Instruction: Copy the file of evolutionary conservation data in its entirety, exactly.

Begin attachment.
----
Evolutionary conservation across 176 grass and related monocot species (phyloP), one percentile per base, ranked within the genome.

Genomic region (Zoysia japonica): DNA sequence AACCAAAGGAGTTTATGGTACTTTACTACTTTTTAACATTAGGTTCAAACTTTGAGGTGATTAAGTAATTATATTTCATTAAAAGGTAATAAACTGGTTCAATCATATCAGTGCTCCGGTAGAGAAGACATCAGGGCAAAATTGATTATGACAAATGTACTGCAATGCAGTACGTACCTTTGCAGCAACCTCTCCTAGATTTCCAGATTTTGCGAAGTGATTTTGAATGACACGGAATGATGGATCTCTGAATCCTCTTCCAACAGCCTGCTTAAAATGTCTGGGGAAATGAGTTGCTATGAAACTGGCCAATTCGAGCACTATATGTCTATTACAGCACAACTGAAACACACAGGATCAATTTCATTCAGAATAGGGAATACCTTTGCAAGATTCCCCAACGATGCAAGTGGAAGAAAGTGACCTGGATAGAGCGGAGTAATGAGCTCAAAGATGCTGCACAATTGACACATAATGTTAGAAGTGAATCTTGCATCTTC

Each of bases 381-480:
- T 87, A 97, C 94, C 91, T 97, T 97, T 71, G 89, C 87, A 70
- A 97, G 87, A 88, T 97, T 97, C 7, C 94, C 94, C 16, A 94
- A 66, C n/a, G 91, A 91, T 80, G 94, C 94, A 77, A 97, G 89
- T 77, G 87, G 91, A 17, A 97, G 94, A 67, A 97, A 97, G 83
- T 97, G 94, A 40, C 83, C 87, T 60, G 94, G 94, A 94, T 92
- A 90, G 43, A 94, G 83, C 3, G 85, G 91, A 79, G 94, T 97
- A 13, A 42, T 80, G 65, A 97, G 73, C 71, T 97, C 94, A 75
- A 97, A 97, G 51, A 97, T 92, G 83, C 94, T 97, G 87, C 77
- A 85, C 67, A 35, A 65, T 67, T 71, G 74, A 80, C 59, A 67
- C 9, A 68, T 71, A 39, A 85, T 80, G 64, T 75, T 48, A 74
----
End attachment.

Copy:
Evolutionary conservation across 176 grass and related monocot species (phyloP), one percentile per base, ranked within the genome.

Genomic region (Zoysia japonica): DNA sequence AACCAAAGGAGTTTATGGTACTTTACTACTTTTTAACATTAGGTTCAAACTTTGAGGTGATTAAGTAATTATATTTCATTAAAAGGTAATAAACTGGTTCAATCATATCAGTGCTCCGGTAGAGAAGACATCAGGGCAAAATTGATTATGACAAATGTACTGCAATGCAGTACGTACCTTTGCAGCAACCTCTCCTAGATTTCCAGATTTTGCGAAGTGATTTTGAATGACACGGAATGATGGATCTCTGAATCCTCTTCCAACAGCCTGCTTAAAATGTCTGGGGAAATGAGTTGCTATGAAACTGGCCAATTCGAGCACTATATGTCTATTACAGCACAACTGAAACACACAGGATCAATTTCATTCAGAATAGGGAATACCTTTGCAAGATTCCCCAACGATGCAAGTGGAAGAAAGTGACCTGGATAGAGCGGAGTAATGAGCTCAAAGATGCTGCACAATTGACACATAATGTTAGAAGTGAATCTTGCATCTTC

Each of bases 381-480:
- T 87, A 97, C 94, C 91, T 97, T 97, T 71, G 89, C 87, A 70
- A 97, G 87, A 88, T 97, T 97, C 7, C 94, C 94, C 16, A 94
- A 66, C n/a, G 91, A 91, T 80, G 94, C 94, A 77, A 97, G 89
- T 77, G 87, G 91, A 17, A 97, G 94, A 67, A 97, A 97, G 83
- T 97, G 94, A 40, C 83, C 87, T 60, G 94, G 94, A 94, T 92
- A 90, G 43, A 94, G 83, C 3, G 85, G 91, A 79, G 94, T 97
- A 13, A 42, T 80, G 65, A 97, G 73, C 71, T 97, C 94, A 75
- A 97, A 97, G 51, A 97, T 92, G 83, C 94, T 97, G 87, C 77
- A 85, C 67, A 35, A 65, T 67, T 71, G 74, A 80, C 59, A 67
- C 9, A 68, T 71, A 39, A 85, T 80, G 64, T 75, T 48, A 74